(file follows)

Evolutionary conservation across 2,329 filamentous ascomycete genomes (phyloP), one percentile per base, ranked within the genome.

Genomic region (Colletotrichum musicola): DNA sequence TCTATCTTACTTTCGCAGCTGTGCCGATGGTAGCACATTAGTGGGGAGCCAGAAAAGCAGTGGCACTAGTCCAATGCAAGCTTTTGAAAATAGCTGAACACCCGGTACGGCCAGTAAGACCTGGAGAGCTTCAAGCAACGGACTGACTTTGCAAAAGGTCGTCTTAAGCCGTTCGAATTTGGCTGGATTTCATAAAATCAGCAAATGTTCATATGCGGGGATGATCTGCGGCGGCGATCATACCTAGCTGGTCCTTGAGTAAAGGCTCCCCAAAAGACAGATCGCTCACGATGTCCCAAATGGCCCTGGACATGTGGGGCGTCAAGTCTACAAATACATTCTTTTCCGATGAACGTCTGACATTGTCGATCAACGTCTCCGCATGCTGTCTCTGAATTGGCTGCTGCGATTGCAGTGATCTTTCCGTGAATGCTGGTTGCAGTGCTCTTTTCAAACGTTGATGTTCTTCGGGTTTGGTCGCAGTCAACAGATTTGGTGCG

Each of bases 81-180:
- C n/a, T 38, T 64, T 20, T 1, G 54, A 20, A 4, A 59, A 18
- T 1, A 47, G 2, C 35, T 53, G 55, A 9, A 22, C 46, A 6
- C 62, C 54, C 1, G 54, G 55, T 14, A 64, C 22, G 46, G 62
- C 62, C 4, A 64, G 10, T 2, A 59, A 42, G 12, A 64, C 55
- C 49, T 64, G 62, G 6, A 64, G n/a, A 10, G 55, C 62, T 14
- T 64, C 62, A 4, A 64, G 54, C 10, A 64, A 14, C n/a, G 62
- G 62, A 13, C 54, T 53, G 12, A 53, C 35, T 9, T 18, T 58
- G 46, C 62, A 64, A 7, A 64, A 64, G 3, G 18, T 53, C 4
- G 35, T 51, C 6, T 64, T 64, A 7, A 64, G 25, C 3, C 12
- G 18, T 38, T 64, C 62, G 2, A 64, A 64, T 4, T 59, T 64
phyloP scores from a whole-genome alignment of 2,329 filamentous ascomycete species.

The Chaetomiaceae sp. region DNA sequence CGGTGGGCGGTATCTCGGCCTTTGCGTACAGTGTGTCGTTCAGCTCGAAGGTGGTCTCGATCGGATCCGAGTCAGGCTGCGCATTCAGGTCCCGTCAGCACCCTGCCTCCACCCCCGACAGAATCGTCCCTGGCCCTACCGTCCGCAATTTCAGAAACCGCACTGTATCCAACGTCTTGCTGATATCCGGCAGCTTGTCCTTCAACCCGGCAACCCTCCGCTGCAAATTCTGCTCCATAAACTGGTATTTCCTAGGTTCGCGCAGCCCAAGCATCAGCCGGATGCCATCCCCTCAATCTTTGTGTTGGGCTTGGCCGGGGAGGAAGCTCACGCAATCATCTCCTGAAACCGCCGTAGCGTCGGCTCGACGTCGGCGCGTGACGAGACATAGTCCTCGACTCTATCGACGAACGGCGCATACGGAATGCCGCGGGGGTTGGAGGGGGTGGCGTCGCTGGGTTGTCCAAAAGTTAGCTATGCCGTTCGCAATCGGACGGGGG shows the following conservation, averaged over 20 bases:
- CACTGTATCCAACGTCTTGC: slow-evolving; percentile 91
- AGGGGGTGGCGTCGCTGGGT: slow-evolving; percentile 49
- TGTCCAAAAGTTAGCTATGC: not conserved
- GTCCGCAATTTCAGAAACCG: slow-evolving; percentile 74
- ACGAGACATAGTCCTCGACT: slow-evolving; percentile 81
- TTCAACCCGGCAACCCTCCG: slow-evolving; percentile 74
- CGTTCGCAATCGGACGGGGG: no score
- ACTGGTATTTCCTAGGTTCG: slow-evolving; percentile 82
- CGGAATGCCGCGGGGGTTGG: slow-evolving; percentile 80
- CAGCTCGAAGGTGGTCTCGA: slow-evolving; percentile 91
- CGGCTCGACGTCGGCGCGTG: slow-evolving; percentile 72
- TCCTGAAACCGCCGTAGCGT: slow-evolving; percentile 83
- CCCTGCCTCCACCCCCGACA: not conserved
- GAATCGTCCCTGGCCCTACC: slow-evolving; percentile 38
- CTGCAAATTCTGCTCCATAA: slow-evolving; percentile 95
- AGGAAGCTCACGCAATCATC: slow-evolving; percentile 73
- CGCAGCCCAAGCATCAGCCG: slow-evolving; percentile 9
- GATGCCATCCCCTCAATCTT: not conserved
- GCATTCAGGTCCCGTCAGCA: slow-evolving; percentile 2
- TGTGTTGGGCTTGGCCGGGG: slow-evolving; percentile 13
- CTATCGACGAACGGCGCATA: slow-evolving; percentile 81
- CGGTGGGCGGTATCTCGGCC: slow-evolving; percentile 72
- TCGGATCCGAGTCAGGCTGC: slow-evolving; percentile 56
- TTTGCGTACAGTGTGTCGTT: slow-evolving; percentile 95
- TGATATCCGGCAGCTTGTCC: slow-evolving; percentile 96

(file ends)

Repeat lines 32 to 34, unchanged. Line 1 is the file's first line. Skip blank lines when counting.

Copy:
- CGCAGCCCAAGCATCAGCCG: slow-evolving; percentile 9
- GATGCCATCCCCTCAATCTT: not conserved
- GCATTCAGGTCCCGTCAGCA: slow-evolving; percentile 2